LANSING, Mich. — In the wake of the 2020 election, the idea of establishing a pro-Trump political party floated around right-wing circles on social media. Months later, the Michigan Patriot Partyis one step closer to being on the ballot in Michigan.
“We felt like we were robbed, and so that pretty much broke the camel's back,” says Zeeland resident Brian VanDussen.
VanDussen, a lifelong Republican, is the founder of the fledgling party, which is now in the process of getting signatures to be officially designated in Michigan.
VanDussen says he's grown sick of the Republican Party and believes Republicans didn’t do enough to challengethe election results. He also thinks the national party is straying from conservative values.
“We need somebody or a party that's going to uphold the Constitution and protect the Bill of Rights. That's what we feel is being eroded,” VanDussen said.
At first, it appeared former President Donald Trump was considering starting a new party himself, though things shifted when he took the stage at CPAC in late February.
“They kept saying, ‘He’s going to start a new party,'" scoffed Trump. “We have the Republican Party. It’s going to unite and be stronger than ever before. I’m not going to start a new party,” he added.
While he is inspired by the former president, VanDussen says Trump's CPAC speech didn’t change his plans for a new party in Michigan.
“It didn't matter to me. I was still going to go the direction I'm headed in, and it's because the Republican party has left me. Why am I going to stick all these band-aids on something that's still going to be the same old, same old?” VanDussen said.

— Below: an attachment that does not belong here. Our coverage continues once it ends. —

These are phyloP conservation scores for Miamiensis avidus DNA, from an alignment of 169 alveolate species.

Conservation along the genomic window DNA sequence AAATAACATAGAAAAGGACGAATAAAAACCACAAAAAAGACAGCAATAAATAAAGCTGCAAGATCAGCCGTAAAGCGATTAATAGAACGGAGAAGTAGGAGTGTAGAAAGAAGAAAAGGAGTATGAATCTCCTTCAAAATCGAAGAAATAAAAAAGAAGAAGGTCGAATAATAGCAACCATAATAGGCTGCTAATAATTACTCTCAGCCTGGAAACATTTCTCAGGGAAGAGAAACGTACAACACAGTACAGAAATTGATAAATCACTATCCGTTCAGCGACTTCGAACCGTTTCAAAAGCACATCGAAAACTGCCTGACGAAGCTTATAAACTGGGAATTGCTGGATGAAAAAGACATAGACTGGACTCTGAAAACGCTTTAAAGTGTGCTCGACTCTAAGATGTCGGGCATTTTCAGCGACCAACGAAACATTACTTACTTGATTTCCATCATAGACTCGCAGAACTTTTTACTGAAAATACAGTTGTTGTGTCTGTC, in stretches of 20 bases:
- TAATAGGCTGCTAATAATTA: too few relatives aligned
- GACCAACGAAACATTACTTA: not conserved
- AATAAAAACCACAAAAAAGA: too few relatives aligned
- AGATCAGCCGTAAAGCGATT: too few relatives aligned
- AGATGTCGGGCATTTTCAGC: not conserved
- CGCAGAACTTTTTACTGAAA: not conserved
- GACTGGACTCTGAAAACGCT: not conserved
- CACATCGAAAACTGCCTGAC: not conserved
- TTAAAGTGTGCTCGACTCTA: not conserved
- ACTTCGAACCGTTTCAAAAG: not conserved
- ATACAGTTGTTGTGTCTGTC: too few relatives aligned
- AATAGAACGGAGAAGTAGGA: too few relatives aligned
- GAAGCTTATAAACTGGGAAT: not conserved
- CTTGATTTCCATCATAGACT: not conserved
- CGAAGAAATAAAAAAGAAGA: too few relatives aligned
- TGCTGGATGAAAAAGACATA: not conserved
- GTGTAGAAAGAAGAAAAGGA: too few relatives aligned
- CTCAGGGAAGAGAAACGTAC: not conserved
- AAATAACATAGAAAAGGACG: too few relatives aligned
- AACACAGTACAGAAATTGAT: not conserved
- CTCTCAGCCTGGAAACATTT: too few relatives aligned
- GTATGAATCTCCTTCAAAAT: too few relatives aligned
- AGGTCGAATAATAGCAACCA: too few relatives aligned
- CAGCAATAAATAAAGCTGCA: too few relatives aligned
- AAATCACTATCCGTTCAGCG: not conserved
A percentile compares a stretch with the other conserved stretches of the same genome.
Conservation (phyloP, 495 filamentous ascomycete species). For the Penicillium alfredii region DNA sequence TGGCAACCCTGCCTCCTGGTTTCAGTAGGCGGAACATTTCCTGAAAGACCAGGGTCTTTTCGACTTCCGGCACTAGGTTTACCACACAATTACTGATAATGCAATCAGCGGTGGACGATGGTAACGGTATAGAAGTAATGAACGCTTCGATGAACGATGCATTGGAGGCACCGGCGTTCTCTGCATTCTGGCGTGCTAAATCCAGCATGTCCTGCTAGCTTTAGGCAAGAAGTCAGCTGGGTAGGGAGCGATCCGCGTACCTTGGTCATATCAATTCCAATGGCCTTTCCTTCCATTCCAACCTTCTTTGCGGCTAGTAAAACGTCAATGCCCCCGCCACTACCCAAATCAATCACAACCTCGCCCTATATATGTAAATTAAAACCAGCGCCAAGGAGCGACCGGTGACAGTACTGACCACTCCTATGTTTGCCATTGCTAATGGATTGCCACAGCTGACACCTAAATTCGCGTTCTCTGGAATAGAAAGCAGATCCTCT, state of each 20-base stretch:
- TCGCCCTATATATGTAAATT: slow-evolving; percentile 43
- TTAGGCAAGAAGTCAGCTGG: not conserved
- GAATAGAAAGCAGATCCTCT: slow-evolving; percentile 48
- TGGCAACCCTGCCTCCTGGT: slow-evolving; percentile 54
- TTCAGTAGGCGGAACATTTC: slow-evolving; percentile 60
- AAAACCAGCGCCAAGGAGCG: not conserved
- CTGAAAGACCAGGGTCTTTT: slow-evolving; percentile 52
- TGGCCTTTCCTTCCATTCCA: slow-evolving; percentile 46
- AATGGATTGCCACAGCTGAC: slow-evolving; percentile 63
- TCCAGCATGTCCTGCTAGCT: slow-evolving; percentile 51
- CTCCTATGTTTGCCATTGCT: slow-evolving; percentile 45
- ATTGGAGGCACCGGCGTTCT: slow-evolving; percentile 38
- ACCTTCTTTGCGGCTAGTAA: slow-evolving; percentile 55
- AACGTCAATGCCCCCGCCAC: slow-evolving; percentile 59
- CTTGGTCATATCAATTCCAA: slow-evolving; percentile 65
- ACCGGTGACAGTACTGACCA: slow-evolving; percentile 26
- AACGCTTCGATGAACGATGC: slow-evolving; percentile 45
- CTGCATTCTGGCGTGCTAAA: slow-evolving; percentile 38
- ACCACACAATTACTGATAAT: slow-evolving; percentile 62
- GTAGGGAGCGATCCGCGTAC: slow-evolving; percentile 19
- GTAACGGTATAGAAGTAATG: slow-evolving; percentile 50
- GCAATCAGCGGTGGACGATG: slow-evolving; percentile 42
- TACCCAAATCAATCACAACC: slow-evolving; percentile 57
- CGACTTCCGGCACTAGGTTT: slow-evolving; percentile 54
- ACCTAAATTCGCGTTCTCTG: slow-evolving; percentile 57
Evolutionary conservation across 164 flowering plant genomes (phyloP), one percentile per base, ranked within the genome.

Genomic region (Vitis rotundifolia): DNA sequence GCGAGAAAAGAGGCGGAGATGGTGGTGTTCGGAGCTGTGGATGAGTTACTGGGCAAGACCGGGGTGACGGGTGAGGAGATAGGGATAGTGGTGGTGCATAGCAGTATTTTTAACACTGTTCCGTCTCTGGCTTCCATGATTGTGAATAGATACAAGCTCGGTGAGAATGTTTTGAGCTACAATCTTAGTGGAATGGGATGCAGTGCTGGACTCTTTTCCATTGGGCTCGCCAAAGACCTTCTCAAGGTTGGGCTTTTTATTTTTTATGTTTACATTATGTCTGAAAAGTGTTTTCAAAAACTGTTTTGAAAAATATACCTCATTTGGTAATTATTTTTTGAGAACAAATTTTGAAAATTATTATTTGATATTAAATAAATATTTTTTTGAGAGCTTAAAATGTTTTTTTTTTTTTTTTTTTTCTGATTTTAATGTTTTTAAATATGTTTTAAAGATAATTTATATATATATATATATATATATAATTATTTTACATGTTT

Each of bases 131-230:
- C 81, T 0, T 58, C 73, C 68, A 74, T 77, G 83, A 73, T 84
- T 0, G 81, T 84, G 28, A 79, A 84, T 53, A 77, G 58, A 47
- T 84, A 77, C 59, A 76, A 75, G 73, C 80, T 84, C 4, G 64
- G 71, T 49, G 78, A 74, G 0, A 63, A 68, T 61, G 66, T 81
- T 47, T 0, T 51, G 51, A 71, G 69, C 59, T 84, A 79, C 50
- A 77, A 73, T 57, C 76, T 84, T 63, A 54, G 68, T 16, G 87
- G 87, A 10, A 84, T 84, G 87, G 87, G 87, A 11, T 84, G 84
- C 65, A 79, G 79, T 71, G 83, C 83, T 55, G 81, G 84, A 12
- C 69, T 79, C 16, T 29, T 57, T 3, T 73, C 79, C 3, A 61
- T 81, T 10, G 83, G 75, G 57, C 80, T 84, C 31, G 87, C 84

On Thursday, the Michigan Board of State Canvassers approved VanDussen’s petition to form the Michigan Patriot Party. He’s now roughly 42,000 signatures away, including at least 100 in half of the state’s 14 congressional districts, from making it a reality.
According to their website, Michigan Patriot Party candidates will be required to take an oath to uphold their party's platform, "completely, wholeheartedly and unwavering."
Their platform takes aim at "elites" on both sides of the aisle. "We will no longer be led by those who do not listen to us, those who do not put the people of Americas' interests before their own, and those who have secured their positions through treasonous acts," reads the first sentence of their "about" page.
VanDussen wants to have local candidates on the ballot as soon as next year.
“That's our goal: to start small,” he said. “If all this does is to put pressure on the Republicans to do what they were supposed to do and to abide by the Constitution and listen to the people, then I’ve done my job.”
The party has 180 days to gather more than 42,000 signatures; those signatures will then be reviewed by the secretary of state, and if deemed valid, they will be taken to the Board of State Canvassers for a final vote certification.